If the pixel under test is yellow, a different result is obtained. When the pixel is illuminated with white light nearly all of the white light or approximately 90 percent is reflected. However, when the pixel is illuminated with blue light most of the illuminating light is absorbed by the yellow background, making the output of the pixel near zero.
The color of the pixel can be determined by a ratio of the second output (using blue illuminating light) to the first output (using white illuminating light). The results of the comparison are shown in the following equation: ##EQU1##
Using equation B all that need be done is divide the outputs to obtain a fraction in order to determine whether the background pixel is white or yellow. However, subtraction is often much easier for digital computers than division (division requires more time than subtraction. It is desirable to use a subtraction method of comparing CCD outputs to ease the computation burden of the arithmetic-logic unit of the document processor. To approximate equation B the preferred embodiment of the present invention subtracts the second output (using blue illuminating light) from the first output (using white illuminating light). The results of the computation are summarized by the following equation: ##EQU2##
Equation C contains results under ideal or near ideal conditions. This method of approximation is premised on the fact that the second output is nearly equal to the first output when the background is white. Actually, the document processor 126 need only determine whether the difference is near zero or significantly different from zero to determine if the background is respectively, white or yellow. Therefore equation D, below, is used to compute a difference, β.
O1 -O2 =β (D)
If β exceeds a chosen threshold value, then the background pixel is determined to be yellow. For example, the threshold value might equal unity. One of the advantages of this method is that gray or dark areas neutral in color are not detected as yellow.
The method of yellow highlight marker detection is actually computed on a cell of pixels at a time rather than single pixels. For example, cell may be a block of 16×16 pixels on a document containing 400 dots per inch per scan line. An average for the entire cell is obtained first using white illuminating light; then an average output using blue illuminating light is obtained. As before in equation D, the second output is subtracted from the first output to obtain a value β. If β is less than the threshold value, the cell is determined to be "white". If β is greater than or equal to the threshold value, the cell is determined to be yellow. The cell size is chosen large enough so that if the cell contains all or part of an alphanumeric character, there will be enough surrounding pixels to affect the average output of the cell so that erroneous white/yellow determinations are avoided.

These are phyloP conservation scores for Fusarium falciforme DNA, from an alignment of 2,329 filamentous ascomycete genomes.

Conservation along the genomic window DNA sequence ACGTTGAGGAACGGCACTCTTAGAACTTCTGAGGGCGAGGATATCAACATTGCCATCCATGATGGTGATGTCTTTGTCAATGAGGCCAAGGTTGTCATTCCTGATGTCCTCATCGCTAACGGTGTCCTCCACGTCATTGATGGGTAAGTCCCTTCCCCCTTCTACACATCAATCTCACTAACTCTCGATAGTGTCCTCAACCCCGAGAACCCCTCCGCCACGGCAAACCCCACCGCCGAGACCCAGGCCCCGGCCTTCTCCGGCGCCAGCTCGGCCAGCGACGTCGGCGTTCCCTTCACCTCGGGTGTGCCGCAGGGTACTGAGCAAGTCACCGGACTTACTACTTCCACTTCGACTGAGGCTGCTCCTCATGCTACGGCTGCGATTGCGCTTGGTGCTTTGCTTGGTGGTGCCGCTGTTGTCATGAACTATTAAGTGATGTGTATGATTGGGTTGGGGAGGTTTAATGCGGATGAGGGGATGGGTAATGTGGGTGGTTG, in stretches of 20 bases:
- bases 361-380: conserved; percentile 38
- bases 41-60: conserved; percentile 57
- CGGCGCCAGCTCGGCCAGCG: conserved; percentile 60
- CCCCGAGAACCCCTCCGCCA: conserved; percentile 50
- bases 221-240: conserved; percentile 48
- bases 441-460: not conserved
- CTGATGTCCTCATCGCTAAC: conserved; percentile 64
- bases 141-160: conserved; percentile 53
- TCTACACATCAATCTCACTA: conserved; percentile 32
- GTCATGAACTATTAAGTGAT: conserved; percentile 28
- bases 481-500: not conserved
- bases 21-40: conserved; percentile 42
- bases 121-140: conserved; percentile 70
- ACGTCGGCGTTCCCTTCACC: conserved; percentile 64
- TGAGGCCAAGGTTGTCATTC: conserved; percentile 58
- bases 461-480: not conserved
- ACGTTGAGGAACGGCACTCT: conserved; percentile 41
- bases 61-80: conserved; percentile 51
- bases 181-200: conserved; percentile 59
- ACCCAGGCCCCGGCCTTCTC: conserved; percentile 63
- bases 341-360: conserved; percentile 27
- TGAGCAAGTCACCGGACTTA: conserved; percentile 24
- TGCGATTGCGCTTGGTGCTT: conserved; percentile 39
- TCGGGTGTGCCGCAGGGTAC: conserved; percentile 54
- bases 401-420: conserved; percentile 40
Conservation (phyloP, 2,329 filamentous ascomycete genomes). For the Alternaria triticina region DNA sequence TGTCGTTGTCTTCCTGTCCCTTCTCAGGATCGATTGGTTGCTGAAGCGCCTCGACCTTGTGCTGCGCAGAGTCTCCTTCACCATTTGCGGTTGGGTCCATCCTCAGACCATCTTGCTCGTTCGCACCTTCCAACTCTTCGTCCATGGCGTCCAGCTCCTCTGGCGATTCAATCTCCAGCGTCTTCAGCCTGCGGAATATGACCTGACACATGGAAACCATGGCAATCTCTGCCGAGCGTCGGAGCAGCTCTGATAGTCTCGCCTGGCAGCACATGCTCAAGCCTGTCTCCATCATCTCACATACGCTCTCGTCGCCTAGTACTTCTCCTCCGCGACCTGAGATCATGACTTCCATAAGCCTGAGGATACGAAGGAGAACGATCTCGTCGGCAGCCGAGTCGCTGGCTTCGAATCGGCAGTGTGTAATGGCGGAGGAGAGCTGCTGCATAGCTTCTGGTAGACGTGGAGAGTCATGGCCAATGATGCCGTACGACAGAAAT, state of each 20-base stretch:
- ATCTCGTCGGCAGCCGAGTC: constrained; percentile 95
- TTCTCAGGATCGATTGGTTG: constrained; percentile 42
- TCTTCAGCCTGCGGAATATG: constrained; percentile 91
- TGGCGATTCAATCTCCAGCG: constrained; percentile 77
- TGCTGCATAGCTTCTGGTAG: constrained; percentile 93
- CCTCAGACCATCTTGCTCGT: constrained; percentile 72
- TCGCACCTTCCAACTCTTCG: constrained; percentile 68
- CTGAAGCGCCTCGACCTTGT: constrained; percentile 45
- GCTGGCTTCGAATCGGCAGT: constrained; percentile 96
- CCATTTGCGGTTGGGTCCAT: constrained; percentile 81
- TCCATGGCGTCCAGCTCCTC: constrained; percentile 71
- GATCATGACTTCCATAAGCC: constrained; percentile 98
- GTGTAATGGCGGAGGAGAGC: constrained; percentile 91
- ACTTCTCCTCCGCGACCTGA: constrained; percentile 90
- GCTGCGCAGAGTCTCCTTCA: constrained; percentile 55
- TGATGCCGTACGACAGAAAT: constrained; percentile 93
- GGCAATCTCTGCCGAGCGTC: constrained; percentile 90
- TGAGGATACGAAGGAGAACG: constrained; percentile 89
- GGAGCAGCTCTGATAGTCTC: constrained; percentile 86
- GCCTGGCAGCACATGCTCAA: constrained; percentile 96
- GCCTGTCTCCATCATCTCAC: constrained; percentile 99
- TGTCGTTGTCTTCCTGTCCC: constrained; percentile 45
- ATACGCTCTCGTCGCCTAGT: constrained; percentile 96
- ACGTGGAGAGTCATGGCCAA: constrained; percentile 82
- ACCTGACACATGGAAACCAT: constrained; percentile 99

Referring to FIG. 9, a bit map representation of the yellow marks 902 and their locations within the bit map is then formed. It is desirable to convert those areas 902 determined to be highlighted into rectangles when the bit map representation shows otherwise; i.e., shape 902 is not a rectangle. It is contemplated that all highlighted information should fit into a rectangle varying in dimension. A rectangle assimilation algorithm (or shape assimilation means) is applied to the bit map to obtain rectangles 1002 (as shown in FIG. 10) of the yellow marks. This technique sometimes requires that some cells previously categorized as un-highlighted be re-classified as highlighted, while in other instances a cell classified as highlighted is re-classified as un-highlighted.
After the highlighted cells are assimilated into rectangles, the rectangles are analyzed for their geometric shapes with a shape determination means. The shape determination means is a combination of software designed to search for certain predefined shapes. For example, if a combination of rectangles yields an elbow shaped mark 1102 as in FIG. 11, it is deemed to indicate the presence, for example, of the title of the document. For example, the document processor 126 will determine that the title of the document begins slightly to the right of the vertical leg of the "elbow mark", and slightly below the horizontal leg of the "elbow mark". The title mark is determined by comparing the original highlight mark data with the assimilated rectangle. If a significant portion of the assimilated rectangle was not included in the original highlighted mark, the highlight mark is determined to be an "elbow mark".
Another significant rectangle is the horizontal rectangle 1002 in FIG. 10 indicating the presence of a key word within its boundaries. Still another significant rectangle is the long, vertical rectangle 1204 as shown in FIG. 12, which indicates to the OCR device (where OCR operations are to be performed) that the scan lines of a page 1202 are to be separated into columns 1204 beginning and ending at the highlight marks.